By Jack White
No one is more American than I am. Our country’s history is inscribed on my genes.
Some of my ancestors came here on slave ships. One arrived on The Mayflower. Others fought in the Revolution and the great Civil War.
But because I am 67 — old enough to have personally experienced legally segregated public schools, water fountains and restrooms and white-only public accommodations; old enough to have been shocked into terrified silence by photos of Emmett Till’s brutalized body after it was dragged from a muddy river in Mississippi; old enough to have written more stories than I can remember about black men and women who seemed to have lost their lives for no reason other than being black — I have deeply ambivalent feelings about this nation.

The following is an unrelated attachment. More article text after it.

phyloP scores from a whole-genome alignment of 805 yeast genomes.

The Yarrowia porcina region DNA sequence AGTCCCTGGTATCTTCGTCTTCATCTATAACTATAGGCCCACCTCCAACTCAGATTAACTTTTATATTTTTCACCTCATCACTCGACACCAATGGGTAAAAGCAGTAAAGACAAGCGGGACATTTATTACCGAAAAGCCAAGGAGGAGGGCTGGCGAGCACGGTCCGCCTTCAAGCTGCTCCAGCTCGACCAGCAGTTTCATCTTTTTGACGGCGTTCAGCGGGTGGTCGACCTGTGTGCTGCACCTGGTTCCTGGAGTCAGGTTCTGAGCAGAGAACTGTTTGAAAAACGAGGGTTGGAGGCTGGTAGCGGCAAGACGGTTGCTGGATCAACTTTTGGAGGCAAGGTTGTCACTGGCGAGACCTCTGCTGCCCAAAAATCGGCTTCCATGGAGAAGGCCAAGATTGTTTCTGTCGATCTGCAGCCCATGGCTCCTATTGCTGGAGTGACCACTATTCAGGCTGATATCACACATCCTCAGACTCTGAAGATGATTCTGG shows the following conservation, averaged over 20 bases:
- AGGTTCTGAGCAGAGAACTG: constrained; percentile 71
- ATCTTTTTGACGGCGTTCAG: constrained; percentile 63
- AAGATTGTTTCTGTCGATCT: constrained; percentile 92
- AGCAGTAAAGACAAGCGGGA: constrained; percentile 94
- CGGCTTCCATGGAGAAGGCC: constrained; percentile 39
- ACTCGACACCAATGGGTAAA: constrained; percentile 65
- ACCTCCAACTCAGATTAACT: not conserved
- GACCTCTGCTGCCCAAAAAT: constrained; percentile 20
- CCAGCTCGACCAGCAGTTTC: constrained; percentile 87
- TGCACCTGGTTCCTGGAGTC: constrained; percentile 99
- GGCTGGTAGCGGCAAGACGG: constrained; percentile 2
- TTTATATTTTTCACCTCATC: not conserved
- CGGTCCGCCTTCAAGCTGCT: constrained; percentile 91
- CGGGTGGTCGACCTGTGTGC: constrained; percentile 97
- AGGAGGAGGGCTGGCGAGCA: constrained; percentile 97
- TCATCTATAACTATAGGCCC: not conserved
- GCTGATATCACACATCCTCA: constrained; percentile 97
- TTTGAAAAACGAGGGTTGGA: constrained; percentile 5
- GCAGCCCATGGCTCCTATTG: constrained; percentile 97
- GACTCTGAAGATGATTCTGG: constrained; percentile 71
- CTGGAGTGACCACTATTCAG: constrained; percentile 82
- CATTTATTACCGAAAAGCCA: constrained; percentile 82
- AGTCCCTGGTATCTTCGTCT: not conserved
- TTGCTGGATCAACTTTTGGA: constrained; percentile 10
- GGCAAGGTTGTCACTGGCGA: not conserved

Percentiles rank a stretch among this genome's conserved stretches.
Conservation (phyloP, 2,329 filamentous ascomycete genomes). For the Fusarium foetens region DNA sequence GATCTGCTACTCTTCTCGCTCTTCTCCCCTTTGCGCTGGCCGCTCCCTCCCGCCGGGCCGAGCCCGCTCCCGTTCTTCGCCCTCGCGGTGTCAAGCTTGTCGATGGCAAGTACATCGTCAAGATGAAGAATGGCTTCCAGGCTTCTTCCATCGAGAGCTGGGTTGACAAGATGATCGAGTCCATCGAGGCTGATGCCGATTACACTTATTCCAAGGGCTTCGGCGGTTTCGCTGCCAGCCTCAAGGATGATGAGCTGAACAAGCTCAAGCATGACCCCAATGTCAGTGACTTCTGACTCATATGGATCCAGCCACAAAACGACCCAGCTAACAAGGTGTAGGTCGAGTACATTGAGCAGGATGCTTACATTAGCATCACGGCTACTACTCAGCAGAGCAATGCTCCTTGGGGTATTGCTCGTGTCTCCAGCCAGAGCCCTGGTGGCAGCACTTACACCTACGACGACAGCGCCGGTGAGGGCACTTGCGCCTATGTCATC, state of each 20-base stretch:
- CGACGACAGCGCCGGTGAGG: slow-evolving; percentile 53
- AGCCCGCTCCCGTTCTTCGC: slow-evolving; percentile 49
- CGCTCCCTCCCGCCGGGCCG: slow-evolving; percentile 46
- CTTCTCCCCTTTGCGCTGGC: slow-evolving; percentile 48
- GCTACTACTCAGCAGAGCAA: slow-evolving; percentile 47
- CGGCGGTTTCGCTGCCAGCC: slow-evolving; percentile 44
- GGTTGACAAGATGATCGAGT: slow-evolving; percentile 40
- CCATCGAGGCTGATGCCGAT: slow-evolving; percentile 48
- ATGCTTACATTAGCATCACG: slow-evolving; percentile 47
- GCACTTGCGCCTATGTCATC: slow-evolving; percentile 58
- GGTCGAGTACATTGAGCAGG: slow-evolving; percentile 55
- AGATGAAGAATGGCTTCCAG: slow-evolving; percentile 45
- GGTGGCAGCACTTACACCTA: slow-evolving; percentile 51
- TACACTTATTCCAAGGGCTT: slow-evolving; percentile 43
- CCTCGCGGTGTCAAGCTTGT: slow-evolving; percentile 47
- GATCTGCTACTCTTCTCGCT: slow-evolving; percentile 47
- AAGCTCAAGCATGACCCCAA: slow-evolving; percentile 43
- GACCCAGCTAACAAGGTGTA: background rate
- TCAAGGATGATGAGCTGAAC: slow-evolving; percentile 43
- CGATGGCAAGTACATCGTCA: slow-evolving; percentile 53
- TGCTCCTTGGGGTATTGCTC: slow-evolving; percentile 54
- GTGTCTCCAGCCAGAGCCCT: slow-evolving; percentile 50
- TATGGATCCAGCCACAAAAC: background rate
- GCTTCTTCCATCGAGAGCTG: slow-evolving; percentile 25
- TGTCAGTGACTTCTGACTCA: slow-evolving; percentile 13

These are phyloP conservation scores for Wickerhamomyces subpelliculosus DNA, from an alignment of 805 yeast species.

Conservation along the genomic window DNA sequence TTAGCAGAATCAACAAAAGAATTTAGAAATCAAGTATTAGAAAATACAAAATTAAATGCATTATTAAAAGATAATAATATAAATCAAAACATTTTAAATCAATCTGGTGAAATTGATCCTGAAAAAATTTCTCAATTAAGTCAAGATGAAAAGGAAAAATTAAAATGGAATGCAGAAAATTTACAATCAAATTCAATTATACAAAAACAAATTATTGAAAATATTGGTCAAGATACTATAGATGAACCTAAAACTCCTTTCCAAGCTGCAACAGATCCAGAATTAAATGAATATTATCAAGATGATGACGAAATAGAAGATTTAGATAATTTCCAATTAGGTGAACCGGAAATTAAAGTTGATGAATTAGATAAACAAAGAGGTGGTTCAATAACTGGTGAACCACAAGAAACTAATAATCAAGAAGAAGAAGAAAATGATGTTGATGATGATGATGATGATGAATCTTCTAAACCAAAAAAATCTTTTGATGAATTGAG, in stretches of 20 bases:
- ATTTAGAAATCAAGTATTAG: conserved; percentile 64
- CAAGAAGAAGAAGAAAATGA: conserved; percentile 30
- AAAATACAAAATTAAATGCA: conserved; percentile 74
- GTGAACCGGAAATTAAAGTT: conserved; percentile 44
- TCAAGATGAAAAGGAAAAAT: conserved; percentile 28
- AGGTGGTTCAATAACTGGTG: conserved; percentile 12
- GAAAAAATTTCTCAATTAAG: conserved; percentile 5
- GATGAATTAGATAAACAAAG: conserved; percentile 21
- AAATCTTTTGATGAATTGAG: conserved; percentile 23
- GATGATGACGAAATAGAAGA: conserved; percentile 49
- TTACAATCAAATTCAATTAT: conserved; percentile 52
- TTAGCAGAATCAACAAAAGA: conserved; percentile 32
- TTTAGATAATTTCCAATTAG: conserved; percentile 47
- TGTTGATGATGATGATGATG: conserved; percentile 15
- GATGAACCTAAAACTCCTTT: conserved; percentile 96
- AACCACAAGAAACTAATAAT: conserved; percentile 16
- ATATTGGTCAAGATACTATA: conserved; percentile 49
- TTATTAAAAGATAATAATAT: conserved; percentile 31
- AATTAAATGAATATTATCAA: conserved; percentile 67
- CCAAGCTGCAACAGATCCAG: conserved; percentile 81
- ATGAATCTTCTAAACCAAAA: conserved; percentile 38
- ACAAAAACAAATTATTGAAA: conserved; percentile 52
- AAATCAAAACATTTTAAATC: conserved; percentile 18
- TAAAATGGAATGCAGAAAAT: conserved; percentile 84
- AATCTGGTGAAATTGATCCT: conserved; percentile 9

W.E.B. Du Bois called those warring emotions “twoness” and “double consciousness.” I call them not feeling at home.
There was a time, in the heady wake of Barack Obama’s first successful run for the presidency, when I let myself hope that America would finally let that happen. I thought America might finally stop asking the question it has posed to black people since the days of the slave-hunting “paddy rollers”: What are you doing here? I thought it might finally say we belong.
I was so wrong. What are you doing here? is still the question America asks black people like me, all these years after the emancipation, all these years after Brown v. Board, all these years after the passage of civil rights laws, whenever one of us shows up in a place that some white person regards as inappropriate. It’s the question that underlies so much of the opposition to Obama’s presidency — not merely his policies, but the man himself — and the vile comments about his wife and their children.